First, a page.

The memory of a place: Etat Libre D’Orange Rien

When I lived in Bangalore, I lived in an area called Malleswaram. One of the oldest parts of Bangalore, it still retains an old world charm. It has been, maybe, twelve years since I’ve actually lived there, but I can still see the vegetable market with the vendors lining either side of a tented area. If I try harder, I can even hear their voices loudly proclaiming the price of 1 kg of beans, carrots, drumsticks. I remember being able to see the flower market from the bus stand on the way home. And if I really peer hard, I can still see the juicy, thick strands of pink roses hanging in front of the stalls.

I walk out of a temple, holding a few jasmine flowers and sucking on orange-colored sugar crystals (kalkand). It has just rained, I can smell the damp earth. And water drips on my forehead from one of the overhanging leafy branches. I am now walking down a road in Malleswaram holding my grandfather’s hand; I carefully step on to the footpath. I can smell a mixture of filter coffee and hot vadas from the neighboring darshini. A couple of buses amble past me. I finally stop by a small shop that sells wooden objects; jewel boxes, pencil holders, wall hangings. I bend a little and walk in. There is a black dusty leather sofa in the corner of the shop. I can smell the sandalwood incense that has been lit near a picture of Lord Ganesha; kumkum, turmeric and vibhudi smeared on his forehead. The owner greets me, vibhudi smeared on his forehead too. I take a deep breath, slowly turn towards the door and sigh happily. And then I realize, I am smelling Rien.

Etat Libre d’Orage Rien is one of the most evocative perfumes I’ve smelt in recent times. It smells exactly like that tiny store and other stores (that sell wooden things) in Malleswaram. With the dusty dry leather and smoky incense, it also faithfully transports me there every time I wear it. So, I ask you, who needs a time machine?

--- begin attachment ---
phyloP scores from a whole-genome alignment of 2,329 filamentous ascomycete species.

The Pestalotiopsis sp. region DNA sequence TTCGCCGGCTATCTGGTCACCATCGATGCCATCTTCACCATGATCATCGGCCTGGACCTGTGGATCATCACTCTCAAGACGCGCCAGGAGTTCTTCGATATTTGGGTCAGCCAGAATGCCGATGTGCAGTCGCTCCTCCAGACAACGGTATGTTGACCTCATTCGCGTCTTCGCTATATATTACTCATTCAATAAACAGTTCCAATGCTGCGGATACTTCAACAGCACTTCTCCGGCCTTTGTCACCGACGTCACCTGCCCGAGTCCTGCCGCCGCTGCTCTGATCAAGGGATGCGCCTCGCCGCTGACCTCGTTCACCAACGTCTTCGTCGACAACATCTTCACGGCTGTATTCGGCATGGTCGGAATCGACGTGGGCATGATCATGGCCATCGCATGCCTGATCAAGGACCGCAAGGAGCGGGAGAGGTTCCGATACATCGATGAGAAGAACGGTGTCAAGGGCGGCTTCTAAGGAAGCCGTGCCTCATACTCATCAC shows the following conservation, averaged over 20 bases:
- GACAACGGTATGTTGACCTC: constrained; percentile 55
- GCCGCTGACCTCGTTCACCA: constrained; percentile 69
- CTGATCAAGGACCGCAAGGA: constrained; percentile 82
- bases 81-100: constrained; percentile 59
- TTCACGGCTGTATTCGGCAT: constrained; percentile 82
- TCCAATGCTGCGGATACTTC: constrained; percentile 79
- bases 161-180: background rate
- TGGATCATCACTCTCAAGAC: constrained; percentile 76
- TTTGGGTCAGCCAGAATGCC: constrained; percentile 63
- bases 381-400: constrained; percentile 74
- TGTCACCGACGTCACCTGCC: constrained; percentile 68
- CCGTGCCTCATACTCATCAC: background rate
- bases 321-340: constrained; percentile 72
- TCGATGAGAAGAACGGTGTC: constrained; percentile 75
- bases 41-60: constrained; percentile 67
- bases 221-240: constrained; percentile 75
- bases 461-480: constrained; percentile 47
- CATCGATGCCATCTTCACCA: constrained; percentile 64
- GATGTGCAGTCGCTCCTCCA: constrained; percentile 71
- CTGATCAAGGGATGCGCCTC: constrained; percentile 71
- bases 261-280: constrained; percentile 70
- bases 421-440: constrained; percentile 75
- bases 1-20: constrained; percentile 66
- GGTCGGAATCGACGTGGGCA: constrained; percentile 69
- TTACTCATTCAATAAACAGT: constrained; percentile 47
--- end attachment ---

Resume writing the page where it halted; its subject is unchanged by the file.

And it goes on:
Disclosure : sample provided by luckyscent 

Image Credit :


  1. Wow, that’s a beautiful scene from India! I love when perfume takes me to a place from the past. Well, provided it’s a place I like to revisit, of course. Rien is a powerful scent, we’re not 100% friends yet but it’s good knowing it’s out there, somehow…

  2. Tara

    Thank you so much for this wonderfully evocative post Lavanya. My mother is from Bangalore and I have never been so I must at the least, seek out Rien. I’m glad you found a scent that can take you back to this special place and time.

    • How cool that your mom is also from Bangalore! Rien smells very smoky incense-y to me and because of that it also smells like the insides of some temples. Victoria of Bois de Jasmin said it evoked the inside of sari shops for her. Here’s a link to her lovely review :

      Caron’s Narcisse Noir also reminded me of vibudhi/holy ash when I first smelled it, so I can imagine Rien and NN share common notes. Do let me know how you like Rien, when you get a chance to sniff it..

      • Tara

        Thanks for the tip about Victori’s review and Narcisse Noir Lavanya, that’s one I’ve been meaning to try for ages anyway so you’ve given me the push. BTW loved that you mentioned “drumsticks” in your post, made me smile.

  3. Pingback: My Favorite Fragrant discoveries of 2011 « Pieces of paper, squiggly lines

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